If the 8" Vega Mak-Newt is anything like the 6" Vega that I took care of in College then Yes the both the meniscus and the primary are matched probably to minimize a small amount of wedge on the meniscus. I doubt it had a turned edge the Vega scopes are like the Quantum series by OTI and Questars. These scopes are essentially hand made by an artisan who won't let it out of the shop until it is perfect. A turned edge can be easily diagnosed with a Ronchi filter and the moon. William Bell sells a 133 line Ronchi for a few dollars (<$5). Hold the Ronchi filter near the scopes focal plane and look at the moon. Focus until there are 3-4 lines visible. If the lines are straight then there misn't a problem. If the ends of the line have a hook to them there is a turned edge. If there is a turned edge you might check to see if the annulus is pressing to tightly against the primary. If you are not the first owner the previous owner may have jacked the screws down to tight.


So Bob, you've seen the Vega before? First or second generation? The first gen had all aluminum construction and a unique focuser and eyepiece mounting system. I've had this thing apart and together so many times it wouldn't matter what the previous owner did. Most recently I had the mirrors recoated. Stupidly, I paid no attention to the pencil marks on the edges of the glasswork. When I take everything out to flock the tube, I'll be certain to align those marks as best I can.

What college did you go to that had the Vega? I wonder if it's still around. There weren't many made in total, you know.

Ricky, Thanks, I know I had seen something somewhere before. My only problem will be that my scope is f/4 and as such has a fairly deep curve, so merely marking a circle on paper around the outside of the mirror won't really conform the mask to the curve, but it should be close enough if I'm careful.

#8 Bob Pasken

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Posted 15 March 2004 - 03:51 PM

The 6" Vega was the all polished aluminum version. It was a joy to behold and use. The real question about the alignment marks are where the marks align in the cell. Look to see if there is a matching mark on the edge of the cell. When you put primary back into the cell did you tighten things too much? Both the primary and the meniscus should be a loose fit in their cells. They should be able to move, but not rattle. The State University of New York at Brockport was the college. I was a met major their and by chance learned that one of the physics professors was really an astronomer. Even though I had be on the roof to maintain the instrument pack I hadn't realized that the elevator head had a room filled with toys. One of the toys was the 6" Vega.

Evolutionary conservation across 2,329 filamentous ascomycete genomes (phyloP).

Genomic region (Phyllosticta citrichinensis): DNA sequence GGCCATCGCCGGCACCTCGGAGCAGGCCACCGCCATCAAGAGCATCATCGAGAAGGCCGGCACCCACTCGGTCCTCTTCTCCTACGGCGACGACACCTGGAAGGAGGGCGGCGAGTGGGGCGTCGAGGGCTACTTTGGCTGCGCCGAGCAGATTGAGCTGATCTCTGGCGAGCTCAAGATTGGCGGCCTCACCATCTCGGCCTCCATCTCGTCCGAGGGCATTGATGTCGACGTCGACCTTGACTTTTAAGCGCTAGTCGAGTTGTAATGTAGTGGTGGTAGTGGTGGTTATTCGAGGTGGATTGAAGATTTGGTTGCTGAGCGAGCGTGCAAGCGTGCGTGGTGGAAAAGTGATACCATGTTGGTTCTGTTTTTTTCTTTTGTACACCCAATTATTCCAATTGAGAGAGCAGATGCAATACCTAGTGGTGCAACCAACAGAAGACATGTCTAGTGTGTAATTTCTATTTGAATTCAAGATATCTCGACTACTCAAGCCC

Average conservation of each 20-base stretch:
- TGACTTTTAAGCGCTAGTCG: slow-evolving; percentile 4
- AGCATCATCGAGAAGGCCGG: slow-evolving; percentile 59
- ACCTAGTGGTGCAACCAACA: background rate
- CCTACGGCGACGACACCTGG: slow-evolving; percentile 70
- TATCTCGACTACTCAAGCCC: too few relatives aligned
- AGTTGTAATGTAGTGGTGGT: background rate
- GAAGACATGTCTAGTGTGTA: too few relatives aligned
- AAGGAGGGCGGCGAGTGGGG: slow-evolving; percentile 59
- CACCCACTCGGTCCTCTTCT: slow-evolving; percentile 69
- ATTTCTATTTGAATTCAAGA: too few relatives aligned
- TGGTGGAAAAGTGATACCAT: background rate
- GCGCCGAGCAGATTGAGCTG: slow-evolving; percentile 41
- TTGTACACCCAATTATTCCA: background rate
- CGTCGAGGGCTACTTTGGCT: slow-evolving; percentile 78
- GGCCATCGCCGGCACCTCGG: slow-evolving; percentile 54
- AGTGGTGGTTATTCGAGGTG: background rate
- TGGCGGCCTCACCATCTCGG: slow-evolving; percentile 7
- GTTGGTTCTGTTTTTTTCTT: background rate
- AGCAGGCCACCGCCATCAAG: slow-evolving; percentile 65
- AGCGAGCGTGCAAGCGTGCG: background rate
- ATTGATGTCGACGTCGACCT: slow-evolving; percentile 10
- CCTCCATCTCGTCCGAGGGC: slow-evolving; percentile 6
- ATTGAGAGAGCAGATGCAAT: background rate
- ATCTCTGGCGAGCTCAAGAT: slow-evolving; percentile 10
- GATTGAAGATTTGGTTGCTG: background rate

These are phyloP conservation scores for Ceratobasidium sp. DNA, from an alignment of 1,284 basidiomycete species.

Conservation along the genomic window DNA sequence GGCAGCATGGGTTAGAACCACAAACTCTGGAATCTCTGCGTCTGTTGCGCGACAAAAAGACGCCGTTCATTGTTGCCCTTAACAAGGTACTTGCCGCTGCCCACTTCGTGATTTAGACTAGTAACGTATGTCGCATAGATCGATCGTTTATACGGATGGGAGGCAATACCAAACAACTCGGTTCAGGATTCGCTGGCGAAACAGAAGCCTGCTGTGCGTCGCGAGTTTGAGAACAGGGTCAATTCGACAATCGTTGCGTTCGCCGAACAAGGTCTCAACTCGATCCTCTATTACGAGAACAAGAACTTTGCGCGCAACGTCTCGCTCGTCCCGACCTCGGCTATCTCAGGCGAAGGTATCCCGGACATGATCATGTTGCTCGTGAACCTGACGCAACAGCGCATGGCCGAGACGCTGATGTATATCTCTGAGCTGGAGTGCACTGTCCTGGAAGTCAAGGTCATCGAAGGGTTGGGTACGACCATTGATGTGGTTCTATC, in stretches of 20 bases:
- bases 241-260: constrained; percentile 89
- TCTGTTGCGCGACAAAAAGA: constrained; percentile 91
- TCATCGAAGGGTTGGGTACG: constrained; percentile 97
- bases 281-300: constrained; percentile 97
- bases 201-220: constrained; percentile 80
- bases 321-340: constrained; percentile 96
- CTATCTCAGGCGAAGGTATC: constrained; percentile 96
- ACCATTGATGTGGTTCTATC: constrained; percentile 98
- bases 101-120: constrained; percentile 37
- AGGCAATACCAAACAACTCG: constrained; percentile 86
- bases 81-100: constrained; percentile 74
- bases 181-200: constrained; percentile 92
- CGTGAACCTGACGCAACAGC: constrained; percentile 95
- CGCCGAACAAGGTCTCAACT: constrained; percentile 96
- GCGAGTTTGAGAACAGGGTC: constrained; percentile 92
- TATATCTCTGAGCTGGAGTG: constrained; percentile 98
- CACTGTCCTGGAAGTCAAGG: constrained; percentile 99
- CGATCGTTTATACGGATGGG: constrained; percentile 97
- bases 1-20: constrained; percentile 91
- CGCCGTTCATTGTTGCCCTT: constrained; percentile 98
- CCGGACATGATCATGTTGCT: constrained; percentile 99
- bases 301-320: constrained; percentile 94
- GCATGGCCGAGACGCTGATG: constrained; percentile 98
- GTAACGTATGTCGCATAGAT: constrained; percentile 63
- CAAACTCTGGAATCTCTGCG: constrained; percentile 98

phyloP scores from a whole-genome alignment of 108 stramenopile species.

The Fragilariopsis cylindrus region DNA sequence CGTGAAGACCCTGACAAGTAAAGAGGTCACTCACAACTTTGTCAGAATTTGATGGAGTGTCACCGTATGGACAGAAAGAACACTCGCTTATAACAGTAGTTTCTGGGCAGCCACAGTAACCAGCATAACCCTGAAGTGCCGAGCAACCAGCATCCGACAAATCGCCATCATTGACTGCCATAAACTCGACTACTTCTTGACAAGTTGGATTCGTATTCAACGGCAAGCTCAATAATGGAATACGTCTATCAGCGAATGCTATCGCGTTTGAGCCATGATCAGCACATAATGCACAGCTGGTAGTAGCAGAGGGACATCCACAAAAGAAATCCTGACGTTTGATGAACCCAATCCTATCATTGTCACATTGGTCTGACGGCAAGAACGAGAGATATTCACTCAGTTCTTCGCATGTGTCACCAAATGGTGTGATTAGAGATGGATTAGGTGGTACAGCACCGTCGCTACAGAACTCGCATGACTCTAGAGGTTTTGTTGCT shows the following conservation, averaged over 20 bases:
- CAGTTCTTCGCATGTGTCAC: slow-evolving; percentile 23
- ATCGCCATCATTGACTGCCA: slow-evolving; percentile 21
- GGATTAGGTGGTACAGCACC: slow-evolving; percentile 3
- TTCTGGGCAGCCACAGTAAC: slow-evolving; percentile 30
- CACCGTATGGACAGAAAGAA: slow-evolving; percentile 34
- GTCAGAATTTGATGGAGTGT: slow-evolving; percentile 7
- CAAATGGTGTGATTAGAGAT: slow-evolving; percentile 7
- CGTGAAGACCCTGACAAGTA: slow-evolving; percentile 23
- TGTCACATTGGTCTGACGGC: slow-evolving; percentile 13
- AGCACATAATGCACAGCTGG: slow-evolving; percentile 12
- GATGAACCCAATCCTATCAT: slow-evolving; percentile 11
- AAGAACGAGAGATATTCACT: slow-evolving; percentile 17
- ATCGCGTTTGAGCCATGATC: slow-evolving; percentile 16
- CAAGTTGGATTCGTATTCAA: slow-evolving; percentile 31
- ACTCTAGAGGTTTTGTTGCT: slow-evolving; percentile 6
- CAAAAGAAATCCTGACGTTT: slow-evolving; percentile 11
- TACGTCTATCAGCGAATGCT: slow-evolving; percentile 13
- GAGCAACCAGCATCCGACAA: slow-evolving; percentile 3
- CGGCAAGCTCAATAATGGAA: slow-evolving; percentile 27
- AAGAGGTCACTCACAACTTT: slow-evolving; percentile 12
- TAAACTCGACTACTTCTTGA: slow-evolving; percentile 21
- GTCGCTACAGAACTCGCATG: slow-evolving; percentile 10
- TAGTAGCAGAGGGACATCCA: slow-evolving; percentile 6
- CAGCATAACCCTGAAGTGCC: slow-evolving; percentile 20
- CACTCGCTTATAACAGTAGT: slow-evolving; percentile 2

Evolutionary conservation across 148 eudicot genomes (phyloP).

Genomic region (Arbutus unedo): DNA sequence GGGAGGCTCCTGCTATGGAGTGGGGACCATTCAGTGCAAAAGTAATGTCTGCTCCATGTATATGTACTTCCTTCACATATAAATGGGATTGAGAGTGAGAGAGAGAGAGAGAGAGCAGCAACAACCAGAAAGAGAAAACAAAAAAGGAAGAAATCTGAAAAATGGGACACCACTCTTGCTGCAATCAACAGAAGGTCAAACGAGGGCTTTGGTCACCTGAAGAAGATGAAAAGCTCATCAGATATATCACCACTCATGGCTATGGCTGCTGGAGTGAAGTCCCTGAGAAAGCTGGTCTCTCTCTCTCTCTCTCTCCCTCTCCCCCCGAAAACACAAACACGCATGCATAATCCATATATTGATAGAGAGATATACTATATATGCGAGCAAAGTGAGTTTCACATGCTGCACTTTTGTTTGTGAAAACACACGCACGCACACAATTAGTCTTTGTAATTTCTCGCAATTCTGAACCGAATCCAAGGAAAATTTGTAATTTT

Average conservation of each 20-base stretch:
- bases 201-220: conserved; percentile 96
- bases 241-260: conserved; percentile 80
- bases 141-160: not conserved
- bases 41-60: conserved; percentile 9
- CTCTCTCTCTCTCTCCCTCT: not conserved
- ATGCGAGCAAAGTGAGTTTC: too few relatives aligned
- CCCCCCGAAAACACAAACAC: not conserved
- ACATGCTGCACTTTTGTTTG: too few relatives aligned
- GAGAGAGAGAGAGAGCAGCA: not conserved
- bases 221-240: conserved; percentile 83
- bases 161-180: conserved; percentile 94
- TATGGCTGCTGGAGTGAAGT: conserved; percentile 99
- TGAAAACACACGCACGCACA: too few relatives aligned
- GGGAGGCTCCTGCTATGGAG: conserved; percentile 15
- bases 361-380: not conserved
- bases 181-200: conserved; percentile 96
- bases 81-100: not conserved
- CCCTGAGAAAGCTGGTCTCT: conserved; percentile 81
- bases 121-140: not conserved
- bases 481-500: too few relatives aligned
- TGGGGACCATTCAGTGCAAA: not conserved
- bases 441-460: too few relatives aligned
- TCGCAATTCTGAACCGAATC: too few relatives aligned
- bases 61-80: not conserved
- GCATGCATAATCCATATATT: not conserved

#9 bierbelly

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Posted 15 March 2004 - 05:12 PM

Did it look like this? Oh, BTW, I have tightened at least the primary too much in the past. Do you think it would have caused permanent damage?

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#10 Bob Pasken

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Posted 16 March 2004 - 01:39 PM

That's the scope, only slightly smaller. Dandy scope. I see you have the clock drive, slow-motions and setting circles.

I doubt you did permanent damage, but when it was too tight when your local astronomy club guru did the star test?

#11 bierbelly

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Posted 25 March 2004 - 10:40 AM

That's the scope, only slightly smaller. Dandy scope. I see you have the clock drive, slow-motions and setting circles.

I doubt you did permanent damage, but when it was too tight when your local astronomy club guru did the star test?


Sorry, I've been away on business for the last week. Yes, he was the one that suggested that the mirror might be too tightly clamped into it's cell. I checked it after I got home that nite, and indeed, I had screwed it in pretty tight, partly out of ignorance, but also partly out of caution, since the last time I had 'used' it before that was to take it for a car ride to N. NJ for realuminizing. Didn't want it shaking around, especially on a quick stop, which is sometime necessary in NJ.